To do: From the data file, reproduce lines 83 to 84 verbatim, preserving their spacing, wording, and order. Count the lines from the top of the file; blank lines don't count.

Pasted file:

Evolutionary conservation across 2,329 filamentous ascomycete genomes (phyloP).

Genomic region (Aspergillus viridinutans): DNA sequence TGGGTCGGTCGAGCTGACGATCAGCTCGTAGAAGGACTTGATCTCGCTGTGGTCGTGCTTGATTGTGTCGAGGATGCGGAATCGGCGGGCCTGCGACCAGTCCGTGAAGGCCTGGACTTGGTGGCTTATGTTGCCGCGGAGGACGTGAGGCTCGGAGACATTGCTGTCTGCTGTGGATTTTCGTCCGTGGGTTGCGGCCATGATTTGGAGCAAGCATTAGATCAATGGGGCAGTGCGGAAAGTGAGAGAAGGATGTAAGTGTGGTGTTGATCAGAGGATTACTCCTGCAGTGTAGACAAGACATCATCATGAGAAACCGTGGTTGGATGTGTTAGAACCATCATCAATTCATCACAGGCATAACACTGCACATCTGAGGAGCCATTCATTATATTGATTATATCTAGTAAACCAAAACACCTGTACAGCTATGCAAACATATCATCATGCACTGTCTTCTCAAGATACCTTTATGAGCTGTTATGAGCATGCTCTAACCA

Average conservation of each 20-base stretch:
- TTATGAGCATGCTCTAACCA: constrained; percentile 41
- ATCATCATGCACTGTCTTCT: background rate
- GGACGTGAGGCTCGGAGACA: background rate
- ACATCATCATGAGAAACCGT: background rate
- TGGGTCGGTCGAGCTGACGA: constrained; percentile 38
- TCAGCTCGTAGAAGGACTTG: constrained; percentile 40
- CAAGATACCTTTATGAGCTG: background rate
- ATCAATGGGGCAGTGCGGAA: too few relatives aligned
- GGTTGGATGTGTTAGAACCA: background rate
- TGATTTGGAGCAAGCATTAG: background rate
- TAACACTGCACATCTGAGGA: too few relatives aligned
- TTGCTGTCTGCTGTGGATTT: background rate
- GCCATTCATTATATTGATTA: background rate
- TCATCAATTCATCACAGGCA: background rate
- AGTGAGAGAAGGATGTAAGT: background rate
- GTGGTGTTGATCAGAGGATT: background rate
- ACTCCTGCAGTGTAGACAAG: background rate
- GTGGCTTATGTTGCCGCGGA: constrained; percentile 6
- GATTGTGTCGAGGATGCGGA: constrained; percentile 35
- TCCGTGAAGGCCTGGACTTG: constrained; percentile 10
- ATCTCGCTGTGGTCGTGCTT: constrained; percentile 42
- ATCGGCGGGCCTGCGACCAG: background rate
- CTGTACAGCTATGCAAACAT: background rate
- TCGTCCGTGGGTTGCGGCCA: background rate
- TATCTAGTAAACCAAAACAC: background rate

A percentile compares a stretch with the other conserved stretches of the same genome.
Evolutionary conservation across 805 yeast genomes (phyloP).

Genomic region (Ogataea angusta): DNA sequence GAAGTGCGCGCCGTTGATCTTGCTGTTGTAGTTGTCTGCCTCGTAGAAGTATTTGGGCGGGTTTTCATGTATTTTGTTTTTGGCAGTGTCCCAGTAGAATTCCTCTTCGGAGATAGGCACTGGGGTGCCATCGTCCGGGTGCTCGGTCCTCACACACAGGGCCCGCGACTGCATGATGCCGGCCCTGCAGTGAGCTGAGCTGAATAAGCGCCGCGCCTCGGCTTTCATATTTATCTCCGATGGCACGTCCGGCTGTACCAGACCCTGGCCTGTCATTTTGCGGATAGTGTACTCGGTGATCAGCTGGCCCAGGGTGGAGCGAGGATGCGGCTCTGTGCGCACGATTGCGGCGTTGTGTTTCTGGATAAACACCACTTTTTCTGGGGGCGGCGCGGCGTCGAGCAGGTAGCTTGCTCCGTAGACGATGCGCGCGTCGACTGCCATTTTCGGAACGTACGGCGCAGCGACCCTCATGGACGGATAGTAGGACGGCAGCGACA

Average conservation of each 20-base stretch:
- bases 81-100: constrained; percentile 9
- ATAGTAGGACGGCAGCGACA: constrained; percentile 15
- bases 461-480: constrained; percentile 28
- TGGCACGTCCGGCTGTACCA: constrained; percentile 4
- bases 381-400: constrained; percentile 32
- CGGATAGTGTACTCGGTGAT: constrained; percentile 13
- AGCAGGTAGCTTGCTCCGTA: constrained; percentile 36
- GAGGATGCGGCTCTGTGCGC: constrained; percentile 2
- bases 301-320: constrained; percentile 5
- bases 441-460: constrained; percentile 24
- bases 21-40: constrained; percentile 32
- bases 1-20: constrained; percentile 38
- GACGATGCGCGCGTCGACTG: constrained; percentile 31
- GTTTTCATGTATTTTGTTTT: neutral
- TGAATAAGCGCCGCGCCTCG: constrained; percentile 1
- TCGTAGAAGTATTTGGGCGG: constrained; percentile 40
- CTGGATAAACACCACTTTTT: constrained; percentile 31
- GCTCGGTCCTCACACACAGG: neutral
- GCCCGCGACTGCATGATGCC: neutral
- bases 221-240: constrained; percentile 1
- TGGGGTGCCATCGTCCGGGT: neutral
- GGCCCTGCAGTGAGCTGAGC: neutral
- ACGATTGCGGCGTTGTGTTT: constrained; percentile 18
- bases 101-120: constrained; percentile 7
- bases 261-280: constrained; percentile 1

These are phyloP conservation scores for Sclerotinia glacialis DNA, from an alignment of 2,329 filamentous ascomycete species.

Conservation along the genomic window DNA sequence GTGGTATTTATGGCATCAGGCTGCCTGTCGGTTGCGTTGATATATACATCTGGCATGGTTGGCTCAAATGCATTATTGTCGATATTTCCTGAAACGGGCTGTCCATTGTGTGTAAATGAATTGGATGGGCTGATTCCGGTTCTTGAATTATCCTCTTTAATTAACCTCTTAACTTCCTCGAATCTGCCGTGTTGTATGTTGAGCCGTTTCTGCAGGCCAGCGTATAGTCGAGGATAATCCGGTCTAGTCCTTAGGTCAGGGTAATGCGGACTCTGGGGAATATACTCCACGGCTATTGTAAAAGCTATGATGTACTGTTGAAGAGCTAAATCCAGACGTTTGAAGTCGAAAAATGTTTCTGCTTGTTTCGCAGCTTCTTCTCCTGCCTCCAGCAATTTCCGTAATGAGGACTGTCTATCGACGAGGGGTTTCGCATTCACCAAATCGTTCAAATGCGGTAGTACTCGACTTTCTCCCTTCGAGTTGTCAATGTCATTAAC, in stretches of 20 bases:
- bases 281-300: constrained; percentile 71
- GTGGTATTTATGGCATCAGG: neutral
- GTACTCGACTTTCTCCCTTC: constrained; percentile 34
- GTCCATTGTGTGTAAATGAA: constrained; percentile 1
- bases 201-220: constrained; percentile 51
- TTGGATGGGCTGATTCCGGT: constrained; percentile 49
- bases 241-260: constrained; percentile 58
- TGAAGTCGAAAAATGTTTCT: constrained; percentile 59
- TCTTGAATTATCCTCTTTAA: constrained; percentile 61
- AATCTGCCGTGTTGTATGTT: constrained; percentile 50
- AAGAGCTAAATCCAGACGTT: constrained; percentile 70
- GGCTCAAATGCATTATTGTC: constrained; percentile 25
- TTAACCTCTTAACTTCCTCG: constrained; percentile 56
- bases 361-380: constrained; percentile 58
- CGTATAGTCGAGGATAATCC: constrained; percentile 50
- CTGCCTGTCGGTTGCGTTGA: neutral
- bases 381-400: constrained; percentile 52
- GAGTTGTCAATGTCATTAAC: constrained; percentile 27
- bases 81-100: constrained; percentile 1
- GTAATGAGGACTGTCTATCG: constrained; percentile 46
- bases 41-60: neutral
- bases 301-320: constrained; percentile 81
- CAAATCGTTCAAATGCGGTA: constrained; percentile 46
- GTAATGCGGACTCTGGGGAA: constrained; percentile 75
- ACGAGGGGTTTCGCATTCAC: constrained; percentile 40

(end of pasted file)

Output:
- GTAATGCGGACTCTGGGGAA: constrained; percentile 75
- ACGAGGGGTTTCGCATTCAC: constrained; percentile 40